I checked into my motel, then headed to Arches National Park for sunset. Unfortunately, they’re doing nightly roadworks, so the park had closed at 7pm. Not to worry, there was another national park (there are five in Utah) just a few minutes up the road.

Canyonlands National Park is, as the name suggests, full of vast canyons. No photograph I took could do justice to the utter vastness of the expanses or the depths of the canyons. I watched the sunset, then stuck around the park for a couple of hours until the stars came out. It was a clear night and the only interruption to the dark sky was from a sliver of crescent moon. The Milky Way stretched overhead with a clarity that I’ve never seen before.

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***

In the morning, I joined a 30 minute queue to enter Arches NP. Once through the gates, the road turns back on itself and climbs up the red rocks to the east. Then you emerge onto the surface of Mars. The ground is arid and red. You’re surrounded by oddly shaped red rocks, often balanced on top of each other (entirely naturally) or shaped into arches by millennia of erosion.

My arch enemy

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After several hours exploring the park by car and taking a few short hikes around the arches, I left and drove south of Moab for an hour or so, to find an alternative entrance to Canyonlands NP. This area is known as The Needles, after the narrow, tall rock formations that litter the canyons.

Among the canyons were areas of cratered grey rock. If most of this area looks Martian, this was lunar. Occasionally, these craters will fill with rainwater and trigger a brief flurry of life. Marine eggs, laid during the previous period of dampness, will hatch and an entire lifecycle will take place in a rush before the tiny pool dries up again. I could see little tadpoles.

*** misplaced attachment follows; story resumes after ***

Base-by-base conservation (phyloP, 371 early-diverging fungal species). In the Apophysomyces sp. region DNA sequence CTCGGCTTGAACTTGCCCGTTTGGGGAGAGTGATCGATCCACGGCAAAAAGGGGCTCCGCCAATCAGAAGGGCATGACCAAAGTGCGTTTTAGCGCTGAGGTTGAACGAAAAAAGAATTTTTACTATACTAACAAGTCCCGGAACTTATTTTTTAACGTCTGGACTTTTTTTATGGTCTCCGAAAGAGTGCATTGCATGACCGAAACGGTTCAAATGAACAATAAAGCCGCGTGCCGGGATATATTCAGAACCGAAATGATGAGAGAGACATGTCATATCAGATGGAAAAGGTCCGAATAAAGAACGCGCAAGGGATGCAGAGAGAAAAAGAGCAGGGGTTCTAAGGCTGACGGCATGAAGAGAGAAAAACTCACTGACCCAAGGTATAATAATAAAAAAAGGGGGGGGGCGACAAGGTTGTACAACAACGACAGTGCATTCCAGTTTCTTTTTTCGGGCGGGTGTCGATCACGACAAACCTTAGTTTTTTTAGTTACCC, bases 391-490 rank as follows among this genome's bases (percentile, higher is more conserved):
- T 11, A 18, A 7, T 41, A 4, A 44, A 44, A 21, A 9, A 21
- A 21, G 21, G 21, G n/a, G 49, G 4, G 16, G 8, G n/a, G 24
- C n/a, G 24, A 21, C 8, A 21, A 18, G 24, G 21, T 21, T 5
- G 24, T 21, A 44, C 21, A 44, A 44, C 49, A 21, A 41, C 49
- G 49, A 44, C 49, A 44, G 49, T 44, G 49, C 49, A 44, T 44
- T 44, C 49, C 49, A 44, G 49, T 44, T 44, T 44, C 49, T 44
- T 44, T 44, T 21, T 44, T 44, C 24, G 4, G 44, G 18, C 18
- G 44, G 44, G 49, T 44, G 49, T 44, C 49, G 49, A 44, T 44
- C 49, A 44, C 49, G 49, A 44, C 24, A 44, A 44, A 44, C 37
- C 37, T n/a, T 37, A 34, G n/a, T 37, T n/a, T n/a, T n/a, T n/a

***

I awoke yesterday in Moab on the penultimate day of this trip. With a train to catch from Grand Junction in the afternoon, I headed first to the Islands in the Sky area of Canyonlands NP and explored a few areas I hadn’t got to at sunset a couple of days earlier.

Long distance Amtrak trains have to share their tracks with freight services, so it’s not unusual for the trains to be delayed by a couple of hours. I boarded my train in Grand Junction two hours later than scheduled at the peak of the onboard dinner service, so they brought a plate of steak and shrimp to my cabin (always go for the most expensive item on the menu to make the most of the food-inclusive roomette ticket).

As I type, the train is winding through the Sierra Nevadas, entering California. This afternoon I will arrive in Emeryville, a short ferry ride from San Francisco.

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27 states in 29 days, by bus, train, car and plane. I’ve seen Texas, the south, the northeast, the midwest and the west. I’ve travelled through deserts, mountains, plains and forests. Americans are often derided for their lack of passports, but with a country as varied and beautiful as this on their doorstep, why would they?

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San Francisco to San Antonio

This morning I awoke to the gentle rocking of the Texas Eagle Amtrak train. Opening the curtains in my ‘roomette’ I saw a cartoonish landscape of arid desert, only interrupted by the occasional three-pronged cactus and hazy mountains in the distance, towards the Mexican border.

I awoke to this view #amtrak

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Amtrak – the US’s national intercity rail system – seems to be America’s best-kept secret. Everybody I’ve mentioned my travel plans to has expressed surprise that it’s possible to take a train from LA to Texas, let alone knowing about the network that stretches from coast to coast and border to border, covering 46 of the 50 states.

And somehow, when every other interaction with public services in this country screams of underinvestment and over-bureaucracy, the US have managed to maintain a railway network that is comfortable, affordable and even retains the romance of the great railway journeys of another era.

From stepping into the art deco splendour of Los Angeles’ Union station to the lounges and dining cars of the train itself, this is the continental equivalent of crossing the Atlantic on an ocean liner. It’s much slower than flying (it took all night for the train to cross California), but the reward for this patience is days and nights of gently transitioning vistas.

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In short, this is exactly how to travel across the US if you have a free month which, as luck would have it, is exactly the situation I find myself in.

***

On Saturday morning I took the Greyhound bus from San Francisco to Los Angeles. The eight hour journey was interrupted only briefly by a rest stop in the central valley, at which the temperature was a full 15°C hotter than it was in SF. Northern California is roughly at the same latitude as north Africa, but the geography of the San Francisco bay leads to a microclimate that is much cooler than it ought to be.